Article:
It was a hot and sunny summer. Some would say it was a heat wave and a drought. And we started to see signs of stress in vineyards in certain sectors. Things were better where there was a little rain.  But August was bone dry. In fact, there was no rain from June 15th to the end of October.

It was about this time that comparisons to 2015 cropped up. You could see ripeness rapidly approaching, and there was talk of harvest starting at the end of August.

The vines were incredibly healthy; no moisture means no threat from mildew or odium. No rot.  Good ripeness.  ​

And, for the first time since 2009….a normal yield! So, let the harvest begin!

And it did, in the last days of August.  What was most astonishing right from the start was that the perceived acidity levels seem OK.  Granted, there’s no malic acid, but the levels of tartaric acid seem to be compensating, and there is an over-all impression of balance. 

Also amazing was the amount of juice the crop produced.  Not only was the yield bigger than the past 10 years’ average, but the amount of juice set a record for Burgundy.  So there will be a lot of 2018 around.

And all this in a year that felt more like the south of Spain than Burgundy as we know it.  The only thing we can attribute the quality of 2018 to is the abundant winter rains, and the vine’s ability to go searching for water when it needs it.

Appellation
p>BOURGOGNE COTES DE COUCHOIS

In Burgundy, the Côtes du Couchois is at a crossroads. Both literally and figuratively.

Closing the geological fault that runs from Dijon to the southwest, this islet of vines west of the Côte Chalonnaise but in the extension of the Côte d´Or should be attached to the soils of "great Burgundy". But its location in Saône-et-Loire has led the appellation to fall back to the Côte Chalonnaise.

Little known, the Couchois is therefore somewhat unloved in Burgundy. Angry at being snubbed by its neighbors, the appellation is now taking the bit in the teeth. Its time has come. In fact, at the start of the 1980s, at a time when appellations of origin were organized, the Côtes du Couchois procrastinated. Its winegrowers (around thirty at the time) could not agree on the position to adopt. Resist alone or let yourself be swallowed up by the neighboring Hautes Côtes de Beaune? In 1983, a union was finally formed, but its action, undermined by clan quarrels, produced little results. The Côtes du Couchois had to wait seventeen years to finally gain access to the precious AOC. Today, only a dozen truly concerned winegrowers are watching over the future of the appellation.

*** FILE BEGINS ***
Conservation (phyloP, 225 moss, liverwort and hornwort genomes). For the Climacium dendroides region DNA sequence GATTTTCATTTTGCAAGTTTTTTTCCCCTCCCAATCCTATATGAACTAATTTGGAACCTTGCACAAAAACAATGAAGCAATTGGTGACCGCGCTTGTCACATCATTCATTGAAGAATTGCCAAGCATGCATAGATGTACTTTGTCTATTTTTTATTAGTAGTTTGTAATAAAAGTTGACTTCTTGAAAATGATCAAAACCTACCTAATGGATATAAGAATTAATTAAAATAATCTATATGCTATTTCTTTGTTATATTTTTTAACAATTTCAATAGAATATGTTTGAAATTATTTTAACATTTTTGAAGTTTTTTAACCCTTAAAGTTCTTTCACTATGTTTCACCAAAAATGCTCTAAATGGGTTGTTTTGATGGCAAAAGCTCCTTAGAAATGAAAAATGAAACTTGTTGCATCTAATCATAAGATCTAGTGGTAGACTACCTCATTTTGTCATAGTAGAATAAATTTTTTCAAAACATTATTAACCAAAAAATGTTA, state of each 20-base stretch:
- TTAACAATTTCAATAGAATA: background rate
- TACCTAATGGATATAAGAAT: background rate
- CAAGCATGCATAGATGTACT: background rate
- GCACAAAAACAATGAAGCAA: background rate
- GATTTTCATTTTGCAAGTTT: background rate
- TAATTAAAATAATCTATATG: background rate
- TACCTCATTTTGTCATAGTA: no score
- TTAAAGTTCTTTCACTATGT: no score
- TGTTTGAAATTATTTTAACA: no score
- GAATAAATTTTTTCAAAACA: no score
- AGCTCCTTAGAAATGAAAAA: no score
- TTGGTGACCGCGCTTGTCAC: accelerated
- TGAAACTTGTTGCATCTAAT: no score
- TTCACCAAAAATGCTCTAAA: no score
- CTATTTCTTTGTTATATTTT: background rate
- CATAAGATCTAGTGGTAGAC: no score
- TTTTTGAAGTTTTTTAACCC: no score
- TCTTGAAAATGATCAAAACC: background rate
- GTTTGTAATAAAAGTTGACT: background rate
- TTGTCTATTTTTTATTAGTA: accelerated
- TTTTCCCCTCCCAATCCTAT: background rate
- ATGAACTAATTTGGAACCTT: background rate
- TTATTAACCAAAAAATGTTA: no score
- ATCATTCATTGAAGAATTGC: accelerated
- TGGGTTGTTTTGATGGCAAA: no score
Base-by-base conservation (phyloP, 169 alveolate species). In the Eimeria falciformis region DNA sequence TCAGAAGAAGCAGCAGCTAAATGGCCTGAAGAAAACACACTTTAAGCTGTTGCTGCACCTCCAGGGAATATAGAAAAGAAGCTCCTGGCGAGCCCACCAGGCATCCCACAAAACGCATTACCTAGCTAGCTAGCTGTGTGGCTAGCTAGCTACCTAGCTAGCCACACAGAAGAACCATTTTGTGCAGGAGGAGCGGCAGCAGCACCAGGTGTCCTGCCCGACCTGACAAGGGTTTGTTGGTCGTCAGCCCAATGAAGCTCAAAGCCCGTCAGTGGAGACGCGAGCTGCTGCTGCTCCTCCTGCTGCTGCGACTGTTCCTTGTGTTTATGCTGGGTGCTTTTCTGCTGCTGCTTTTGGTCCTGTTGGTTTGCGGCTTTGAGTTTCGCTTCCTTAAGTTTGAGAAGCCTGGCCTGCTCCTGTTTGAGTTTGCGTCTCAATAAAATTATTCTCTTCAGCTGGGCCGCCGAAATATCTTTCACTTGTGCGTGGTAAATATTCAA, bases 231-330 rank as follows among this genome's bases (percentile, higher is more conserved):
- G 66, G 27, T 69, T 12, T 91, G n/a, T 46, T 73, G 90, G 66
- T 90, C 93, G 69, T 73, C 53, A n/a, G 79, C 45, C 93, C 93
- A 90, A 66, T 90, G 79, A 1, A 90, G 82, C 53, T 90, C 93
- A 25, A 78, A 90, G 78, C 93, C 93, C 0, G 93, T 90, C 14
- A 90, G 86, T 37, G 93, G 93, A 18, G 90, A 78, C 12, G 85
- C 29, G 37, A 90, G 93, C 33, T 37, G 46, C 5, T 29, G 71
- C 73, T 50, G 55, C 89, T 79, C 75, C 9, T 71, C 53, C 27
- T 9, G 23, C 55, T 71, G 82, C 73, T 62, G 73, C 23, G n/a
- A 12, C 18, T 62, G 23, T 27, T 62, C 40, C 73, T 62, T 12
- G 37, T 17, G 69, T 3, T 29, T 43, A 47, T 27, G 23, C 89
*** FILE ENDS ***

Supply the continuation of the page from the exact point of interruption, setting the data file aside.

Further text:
These troops have formed a new strike force. At their head: Olivier Poelaert, disembarked from his native Normandy in 2009 and since then installed at the Château de Couches. At the instigation of the group, the quality of the wines improved, a business called the Union of Producers and Traders of the AOC Côtes du Couchois was created. Together, they try to attract tourists and professionals to their end of the Côte d´Or.

On these slopes planted with Pinot Noir, Aligoté and Chardonnay (though the whites are not yet entitled to AOC Bourgogne Côtes de Couchois), the view is beautiful and the prices more than reasonable.

The vines meander along the geological fault and the folds of the valleys. This laughing landscape, just after Maranges and ten kilometers from Meursault as the crow flies, remains unexplored. Wrongly. It is time for fans to come and recharge their batteries.